Time-restricted eating, commonly called intermittent fasting, involves limiting your eating to a small window during your day. A new study published in the journal Cell Metabolism shows that this approach to eating affects the expression of genes in multiple tissues, including the gut and brain, and might explain some of the health benefits ascribed to intermittent fasting. From a weight loss perspective though, another new study published in the Journal of the American Heart Association suggests this diet might have little, if any, effect. Researchers at Johns Hopkins found no association between an interval of the day in which people had their meals and their weight. Instead, only eating smaller meals was associated with weight loss. It’s important to understand that no one strategy works for all people when it comes to diet. Eating healthy foods, exercising on a regular basis, and then possibly trying time-restricted eating intervals a few times a week might be the best approach.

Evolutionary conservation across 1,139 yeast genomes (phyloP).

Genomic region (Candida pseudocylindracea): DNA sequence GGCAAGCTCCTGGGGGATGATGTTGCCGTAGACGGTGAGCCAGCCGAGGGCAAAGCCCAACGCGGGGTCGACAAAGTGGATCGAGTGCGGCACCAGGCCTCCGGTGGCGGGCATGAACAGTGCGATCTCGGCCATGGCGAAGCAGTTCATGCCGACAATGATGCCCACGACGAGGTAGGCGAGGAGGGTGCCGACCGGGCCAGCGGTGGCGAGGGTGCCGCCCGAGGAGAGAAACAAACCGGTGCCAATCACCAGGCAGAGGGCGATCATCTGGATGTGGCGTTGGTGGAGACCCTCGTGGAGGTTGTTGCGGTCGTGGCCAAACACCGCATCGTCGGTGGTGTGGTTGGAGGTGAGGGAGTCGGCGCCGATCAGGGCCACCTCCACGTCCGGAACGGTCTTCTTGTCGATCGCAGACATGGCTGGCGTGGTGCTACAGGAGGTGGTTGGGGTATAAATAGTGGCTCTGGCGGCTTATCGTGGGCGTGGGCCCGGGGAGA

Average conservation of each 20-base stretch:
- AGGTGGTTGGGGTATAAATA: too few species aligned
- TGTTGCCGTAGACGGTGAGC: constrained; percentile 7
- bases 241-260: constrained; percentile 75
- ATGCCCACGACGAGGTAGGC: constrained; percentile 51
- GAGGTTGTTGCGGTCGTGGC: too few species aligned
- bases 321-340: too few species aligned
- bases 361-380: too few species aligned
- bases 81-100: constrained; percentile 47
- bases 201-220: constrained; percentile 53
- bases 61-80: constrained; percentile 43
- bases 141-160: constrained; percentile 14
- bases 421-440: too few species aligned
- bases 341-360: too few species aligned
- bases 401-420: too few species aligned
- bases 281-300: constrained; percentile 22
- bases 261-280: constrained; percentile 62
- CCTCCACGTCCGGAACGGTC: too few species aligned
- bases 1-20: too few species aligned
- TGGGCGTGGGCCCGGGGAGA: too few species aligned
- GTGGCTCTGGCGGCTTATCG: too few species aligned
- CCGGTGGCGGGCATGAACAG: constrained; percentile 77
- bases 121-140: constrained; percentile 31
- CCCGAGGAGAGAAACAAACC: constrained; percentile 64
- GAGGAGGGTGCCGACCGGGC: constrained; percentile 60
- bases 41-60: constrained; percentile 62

That’s Gotta Hurt
The Injuries That Changed Sports Forever
Through the stories of a dozen athletes whose injuries and recovery advanced the field (including Joan Benoit, Michael Jordan, Brandi Chastain, and Tommy John), Dr. Geier explains how sports medicine makes sports safer for the pros, amateurs, student-athletes, and weekend warriors alike.Get the Book